A New Deal for Iran

No agreement is better than a bad agreement. On this both Benjamin Netanyahu and Susan Rice agree, and likely most of the rest of us. But unfortunately, the definition of a “non-bad agreement” appears elusive. And Mr. Netanyahu has dismissed the present agreement as thoroughly unacceptable despite the fact that the agreement is still being negotiated and we have not seen its details.

So, there is the back and forth, the shifting of the negotiations and terms, the use of sanctions and threats of sanctions, other options on the table, an established time line as opposed to open-ended non-proliferation. There are those who would like to impose sanctions; and nothing short of a permanent and complete dismantling of the Iranian nuclear program should be accepted. However, these talks seem to be aware of a dangerous pragmatic reality, namely, we cannot stop Iran from developing the technology of a nuclear bomb and ultimately a bomb itself.   This seems to be the great unspoken bottom line. We can put it off but we cannot stop it completely. For those of us who question this assessment, look no further than North Korea.

So Prime Minister Netanyahu is making a “hail Mary” pass to the end zone. Unfortunately there is no one downfield able to catch the ball (please pardon the football analogy). This is the dawn of an era of a “nuclearized” Middle East. Iran’s inexorable march to the bomb likely means that an arms race will ensue with Iran’s neighbors seeking parity as a means of self-defense.

The question is not whether we can prevent Iran from having a weapon, or even for how long we might delay it. The real question is how to manage the world with a nuclear capable Iran?

That is the single strongest argument for integrating Iran into the world, for eliminating sanctions and bringing the West with its freedom of ideas and wealth to the people of Iran. The people and the government of Iran must view the West as an ally, not as a threat to the Iranian way of life, but that also means that Iran cannot be a platform to support terrorist activity around the world, dedicate itself to the annihilation of Israel and seek a dominant position exercising its influence in the Middle East and beyond. The existential threat understood by Israel needs to be defused while the Iranian hegemony of the Middle East is managed towards a peaceful coexistence with the West. This is no small task to say the very least. This is a very long road.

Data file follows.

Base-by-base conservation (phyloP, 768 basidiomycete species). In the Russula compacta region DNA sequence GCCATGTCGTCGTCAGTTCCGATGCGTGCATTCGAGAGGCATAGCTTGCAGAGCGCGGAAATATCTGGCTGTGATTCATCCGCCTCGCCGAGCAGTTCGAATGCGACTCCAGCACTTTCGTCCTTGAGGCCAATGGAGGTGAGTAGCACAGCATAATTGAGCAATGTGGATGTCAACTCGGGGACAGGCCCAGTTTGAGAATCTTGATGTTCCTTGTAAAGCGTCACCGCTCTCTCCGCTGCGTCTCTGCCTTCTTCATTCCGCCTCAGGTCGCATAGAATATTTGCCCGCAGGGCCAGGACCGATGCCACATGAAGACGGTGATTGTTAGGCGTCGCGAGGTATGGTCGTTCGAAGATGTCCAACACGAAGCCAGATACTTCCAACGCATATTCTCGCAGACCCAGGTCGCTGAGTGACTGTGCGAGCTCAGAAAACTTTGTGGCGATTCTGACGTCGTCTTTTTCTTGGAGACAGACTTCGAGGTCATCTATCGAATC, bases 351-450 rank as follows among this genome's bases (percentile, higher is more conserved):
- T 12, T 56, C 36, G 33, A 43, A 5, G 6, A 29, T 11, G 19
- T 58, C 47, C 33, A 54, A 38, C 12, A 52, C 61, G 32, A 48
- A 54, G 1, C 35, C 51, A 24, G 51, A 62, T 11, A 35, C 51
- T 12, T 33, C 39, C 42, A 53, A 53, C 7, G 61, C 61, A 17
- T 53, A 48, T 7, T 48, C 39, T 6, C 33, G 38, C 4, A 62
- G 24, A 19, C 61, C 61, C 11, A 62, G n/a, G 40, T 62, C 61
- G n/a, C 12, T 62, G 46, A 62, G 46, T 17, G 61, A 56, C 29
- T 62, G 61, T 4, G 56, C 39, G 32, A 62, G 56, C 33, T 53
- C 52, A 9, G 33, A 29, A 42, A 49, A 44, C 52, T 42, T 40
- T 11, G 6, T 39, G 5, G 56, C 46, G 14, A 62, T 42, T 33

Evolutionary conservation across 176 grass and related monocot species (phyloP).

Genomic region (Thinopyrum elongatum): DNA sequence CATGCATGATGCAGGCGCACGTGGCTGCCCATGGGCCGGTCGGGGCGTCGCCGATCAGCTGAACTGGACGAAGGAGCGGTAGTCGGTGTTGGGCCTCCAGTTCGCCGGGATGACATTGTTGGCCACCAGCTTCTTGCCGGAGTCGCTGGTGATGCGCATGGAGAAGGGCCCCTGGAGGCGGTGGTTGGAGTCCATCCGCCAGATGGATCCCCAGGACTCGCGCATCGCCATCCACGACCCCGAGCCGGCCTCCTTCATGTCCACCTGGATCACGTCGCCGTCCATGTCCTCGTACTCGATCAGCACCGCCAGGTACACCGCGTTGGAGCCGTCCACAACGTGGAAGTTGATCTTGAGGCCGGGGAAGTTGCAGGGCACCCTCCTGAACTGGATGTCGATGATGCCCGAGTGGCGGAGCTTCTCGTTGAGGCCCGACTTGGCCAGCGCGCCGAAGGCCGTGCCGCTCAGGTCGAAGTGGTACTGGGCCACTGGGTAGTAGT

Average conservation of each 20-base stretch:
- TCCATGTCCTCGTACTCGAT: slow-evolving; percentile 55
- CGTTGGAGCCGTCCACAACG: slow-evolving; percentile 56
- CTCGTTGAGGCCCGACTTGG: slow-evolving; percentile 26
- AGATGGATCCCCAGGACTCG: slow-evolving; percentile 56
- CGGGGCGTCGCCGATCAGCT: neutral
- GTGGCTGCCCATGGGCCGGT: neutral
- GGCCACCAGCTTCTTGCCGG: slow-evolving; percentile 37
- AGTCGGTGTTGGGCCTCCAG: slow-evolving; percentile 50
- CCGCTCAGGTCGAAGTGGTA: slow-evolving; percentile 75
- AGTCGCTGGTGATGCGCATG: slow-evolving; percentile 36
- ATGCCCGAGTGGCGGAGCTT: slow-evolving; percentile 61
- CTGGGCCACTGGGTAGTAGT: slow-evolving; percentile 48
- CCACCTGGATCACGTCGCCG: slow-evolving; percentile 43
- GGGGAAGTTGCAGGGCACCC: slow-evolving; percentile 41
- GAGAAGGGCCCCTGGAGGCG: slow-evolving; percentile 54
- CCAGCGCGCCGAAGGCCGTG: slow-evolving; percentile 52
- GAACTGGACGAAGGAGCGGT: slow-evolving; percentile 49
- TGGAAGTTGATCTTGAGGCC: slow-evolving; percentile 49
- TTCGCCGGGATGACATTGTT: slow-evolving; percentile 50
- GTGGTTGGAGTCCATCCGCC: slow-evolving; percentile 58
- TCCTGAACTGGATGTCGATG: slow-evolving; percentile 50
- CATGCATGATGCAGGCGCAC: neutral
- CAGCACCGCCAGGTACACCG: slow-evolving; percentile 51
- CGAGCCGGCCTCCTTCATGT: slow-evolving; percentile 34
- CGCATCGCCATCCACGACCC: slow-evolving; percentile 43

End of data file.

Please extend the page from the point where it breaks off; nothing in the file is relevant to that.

In many ways we have created and facilitated this monster. Can we now help Iran move toward next steps that make it counted among the community of nations and not our adversary? We need to acknowledge our part in the creation of present day Iran, from the assassination of their democratically elected leader, Mossadeq; installation of the pro-western Shah; instigation of a protracted Iran-Iraq conflict; incubation of radicals to fill a vacuum created once brutal dictators became vulnerable or were eliminated. Then we might understand them with the end goal of working with them.

By placing pressure on Iran, we have created economic pain, exacerbated by a collapsing price for oil, Iran’s primary of revenue. This can only take us so far before it begins to have the opposite of the intended effect by boxing them into a corner. Additionally, it is clear that the world contains bad players who would be prepared to help Iran to furthering its own self-interest despite the hopes of the West, even thwarting those hopes.

The United States cannot go it alone, nor can it impose its will around the world. An alternative where the participants understand the benefits of collaboration outweigh obstruction or undermining is vital in a world order that is undergoing a rapid metamorphosis. As of now, Germany, France, Great Britain, The United States, China and Russia, the “P5+1” group, is responsible for the negotiations with Iran. The agendas of each do not easily align with each other.

No deal is better than a bad deal. So lets finally talk about the right deal.

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